Frequently, black women “don’t know who to go to, where to go and what organizations are out there that can support them,” Gines said. This is one reason, he added, that “you see a lot of clustering in very few industries with a low barrier to entry — service businesses such as hair salons, catering, child day care centers and consulting.”

The Optimistic Outlook

But Gines anticipates promising change coming.

“You are going to see a rise in black women doing business in professional services with the rapid increase in education levels for black women and their increased participation in the labor market, in fields such as accounting and engineering,” he said.

Where to Get Advice

Both Gines and Clark advise black women entrepreneurs to look for know-how through a local chamber of commerce, the Small Business Association’s Women Business Centers and women’s business owner associations. Also, they say, take courses on entrepreneurship at a local community college.

It might make sense, too, to get certified as minority-owned and as a women’s business on the federal, state and city level, Clark said.

One parting thought: Faith and religious belief have also been important characteristics of many of the black women business owners who spoke with Gines. “They used their faith as both as a source of motivation and a tool to support resiliency during difficult times,” he said.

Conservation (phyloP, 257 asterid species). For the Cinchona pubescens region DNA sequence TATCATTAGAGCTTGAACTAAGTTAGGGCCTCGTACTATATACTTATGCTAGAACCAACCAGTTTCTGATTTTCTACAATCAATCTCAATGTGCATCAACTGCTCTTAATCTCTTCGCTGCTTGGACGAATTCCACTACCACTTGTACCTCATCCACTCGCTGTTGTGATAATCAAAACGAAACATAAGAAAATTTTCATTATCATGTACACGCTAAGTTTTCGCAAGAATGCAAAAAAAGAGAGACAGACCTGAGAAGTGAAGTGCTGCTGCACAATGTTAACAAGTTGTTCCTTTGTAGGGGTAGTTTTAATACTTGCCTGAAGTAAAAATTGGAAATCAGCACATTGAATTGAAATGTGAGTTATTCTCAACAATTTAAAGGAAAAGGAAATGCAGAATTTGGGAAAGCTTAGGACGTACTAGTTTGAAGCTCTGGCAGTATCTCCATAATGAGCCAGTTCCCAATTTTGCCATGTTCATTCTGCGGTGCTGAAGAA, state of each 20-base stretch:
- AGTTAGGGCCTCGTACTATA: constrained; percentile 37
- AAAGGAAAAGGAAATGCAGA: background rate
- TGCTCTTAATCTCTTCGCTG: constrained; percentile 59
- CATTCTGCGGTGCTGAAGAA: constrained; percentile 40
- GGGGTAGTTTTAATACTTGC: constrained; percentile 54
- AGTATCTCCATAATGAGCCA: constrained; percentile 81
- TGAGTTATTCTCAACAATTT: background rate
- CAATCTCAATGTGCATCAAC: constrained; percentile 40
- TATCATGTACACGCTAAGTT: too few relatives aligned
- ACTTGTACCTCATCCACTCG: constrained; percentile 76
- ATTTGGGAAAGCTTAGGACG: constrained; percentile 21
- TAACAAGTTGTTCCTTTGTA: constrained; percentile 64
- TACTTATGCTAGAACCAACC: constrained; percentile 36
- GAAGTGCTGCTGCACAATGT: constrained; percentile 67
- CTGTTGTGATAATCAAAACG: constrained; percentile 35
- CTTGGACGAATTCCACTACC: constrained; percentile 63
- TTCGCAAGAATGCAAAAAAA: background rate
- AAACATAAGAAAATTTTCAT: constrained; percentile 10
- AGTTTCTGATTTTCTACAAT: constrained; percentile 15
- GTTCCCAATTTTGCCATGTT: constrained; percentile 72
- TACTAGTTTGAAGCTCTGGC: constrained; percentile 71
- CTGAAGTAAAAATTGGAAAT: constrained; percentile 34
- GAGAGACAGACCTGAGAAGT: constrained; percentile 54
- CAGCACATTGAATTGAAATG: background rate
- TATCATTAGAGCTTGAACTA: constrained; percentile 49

Amen to that.

Source: FORBES

Feature image: Shawntera Hardy and Camille Thomas, co-founders of Fearless Commerce magazine. ( Credit: Andrea Ellen Reed)

3 mins read

Black Owned Nutritional Supplements Company Vows To Help Black Communities Live Healthier

Naturade is a manufacturer and marketer of nutritional supplements.  The company was originally founded in 1926, and was acquired by Kareem Cook and Claude Tellis in 2012.

nutritional supplements
Kareem Cook and Claude Tellis

The duo first meet in college at Duke University and later reconnected after attending business school. They made the move to California together and began spreading healthy ideas across the area.

Growing up on the east coast both Kareem and Claude believed that everyone on the west coast, and California in particular were extremely healthy and fit.